324 F2d 43 United States v. Huron Clinic Foundation
324 F.2d 43
UNITED STATES of America, Appellant,
HURON CLINIC FOUNDATION, Appellee.
United States Court of Appeals Eighth Circuit.
October 22, 1963.
Louis F. Oberdorfer, Asst. Atty. Gen., Washington, D. C., signed Stipulation for remand on behalf of appellant.
Paul G. Zerby, Minneapolis, Minn., signed Stipulation on behalf of appellee.
Before JOHNSEN, Chief Judge, and MATTHES, Circuit Judge.
The parties have joined in a stipulation and request that we remand the cause herein to the District Court, with directions to vacate its decision and judgment for tax refund "to the extent that such decision and judgment represent a finding that appellee had no unrelated business taxable income for the years 1955 and 1956", and with directions to enter a new judgment in favor of appellee "for taxes overpaid in the amounts of $1,132.25 for the year 1954, $2,488.49 for the year 1955, and $4,694.91 for the year 1956, all with interest according to law".
The stipulation recites that a proposal of settlement has been submitted by appellee and accepted by appellant, in which (contrary to the District Court's finding and holding) appellee has agreed that the rental income received by it, which is involved, is taxable as "unrelated business income" from a "business lease", and that such lease is not excludable from the definition of a "business lease" under the exception provision of § 514(b) (3) (A) (i) and (ii) of the Internal Revenue Code of 1954, 26 U.S.C.A.
It has been our practice not to honor stipulations by the parties out-of-hand for the vacation or reversal of a considered determination and judgment of the District Court, as a mere form or convenience to the parties in making settlement. We have so done, as a matter of institutional deference, and because of the implications which are capable of inhering in such an appellate-directed action and result. After the parties have had a court proceed to judicial determination of a controversy, they are institutionally not entitled to have the judgment set aside simply because they prefer for extraneous reasons not to have it stand.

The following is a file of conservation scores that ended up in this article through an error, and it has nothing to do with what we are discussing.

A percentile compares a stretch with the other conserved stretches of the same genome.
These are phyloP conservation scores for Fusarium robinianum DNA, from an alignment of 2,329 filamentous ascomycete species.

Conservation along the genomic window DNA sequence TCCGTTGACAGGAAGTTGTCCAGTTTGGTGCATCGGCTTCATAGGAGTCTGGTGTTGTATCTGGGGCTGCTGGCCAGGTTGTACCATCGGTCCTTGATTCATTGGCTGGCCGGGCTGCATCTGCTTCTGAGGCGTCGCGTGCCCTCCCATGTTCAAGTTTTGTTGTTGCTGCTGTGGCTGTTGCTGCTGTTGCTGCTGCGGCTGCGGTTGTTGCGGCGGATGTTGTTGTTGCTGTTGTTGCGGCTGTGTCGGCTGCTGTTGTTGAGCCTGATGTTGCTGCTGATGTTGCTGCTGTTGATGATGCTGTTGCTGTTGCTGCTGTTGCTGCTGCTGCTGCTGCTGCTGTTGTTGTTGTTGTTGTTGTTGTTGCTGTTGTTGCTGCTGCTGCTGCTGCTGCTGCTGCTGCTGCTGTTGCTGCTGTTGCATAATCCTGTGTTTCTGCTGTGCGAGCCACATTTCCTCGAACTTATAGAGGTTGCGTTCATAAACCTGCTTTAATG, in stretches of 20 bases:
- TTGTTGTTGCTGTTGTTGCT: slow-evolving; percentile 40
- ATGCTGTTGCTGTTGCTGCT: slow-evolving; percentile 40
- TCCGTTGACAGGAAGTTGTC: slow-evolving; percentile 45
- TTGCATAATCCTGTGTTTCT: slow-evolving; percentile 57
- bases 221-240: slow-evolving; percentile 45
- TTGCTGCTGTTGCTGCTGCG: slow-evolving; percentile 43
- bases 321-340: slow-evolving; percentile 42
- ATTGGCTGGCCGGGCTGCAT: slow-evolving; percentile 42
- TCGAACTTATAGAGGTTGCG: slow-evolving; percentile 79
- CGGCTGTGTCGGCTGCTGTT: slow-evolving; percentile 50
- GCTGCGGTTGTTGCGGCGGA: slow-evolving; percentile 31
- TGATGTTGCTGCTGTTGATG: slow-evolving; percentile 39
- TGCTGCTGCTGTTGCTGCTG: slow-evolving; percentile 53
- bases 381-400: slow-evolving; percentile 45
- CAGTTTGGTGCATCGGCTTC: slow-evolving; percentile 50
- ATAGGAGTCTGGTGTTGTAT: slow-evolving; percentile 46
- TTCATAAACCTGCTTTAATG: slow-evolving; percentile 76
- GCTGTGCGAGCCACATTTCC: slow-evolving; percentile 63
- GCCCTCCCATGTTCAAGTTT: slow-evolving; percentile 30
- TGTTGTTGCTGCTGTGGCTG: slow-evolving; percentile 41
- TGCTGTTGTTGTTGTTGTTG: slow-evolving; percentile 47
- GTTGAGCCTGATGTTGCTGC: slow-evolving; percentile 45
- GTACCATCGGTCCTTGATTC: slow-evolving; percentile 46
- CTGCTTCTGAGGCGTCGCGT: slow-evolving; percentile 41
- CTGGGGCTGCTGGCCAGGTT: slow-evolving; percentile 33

Parties have the right, of course, to make such a settlement of a judgment as they desire, but it is not necessary ordinarily that the judgment be vacated as a basis for enabling them legally to accomplish that result. Particularly would this seem to be true where an appeal has been taken from the judgment and a dismissal of the appeal could be capable of constituting an element of consideration as to the settlement.
We recognize, however, that in the settlement of tax claims and judgments there are complexities of public safeguard involved which do not exist as to other litigation. The disposition upon which the parties have agreed as to the amount of tax refund which is here to be paid by the Government can perhaps most easily in the public interest be effected on the basis of the procedure which has been proposed. We shall accordingly in the present situation honor the stipulation and request of the parties, but without intendment of any general precedent and without any judicial implication that error on the part of the trial court is involved.
The cause is accordingly hereby remanded to the District Court, with directions to vacate its judgment entered February 1, 1963, and to enter a judgment on the basis of the stipulation of the parties. A certified copy of such stipulation shall be transmitted by the Clerk of this Court to the Clerk of the District Court and mandate herein shall be issued forthwith.
Cause remanded with directions.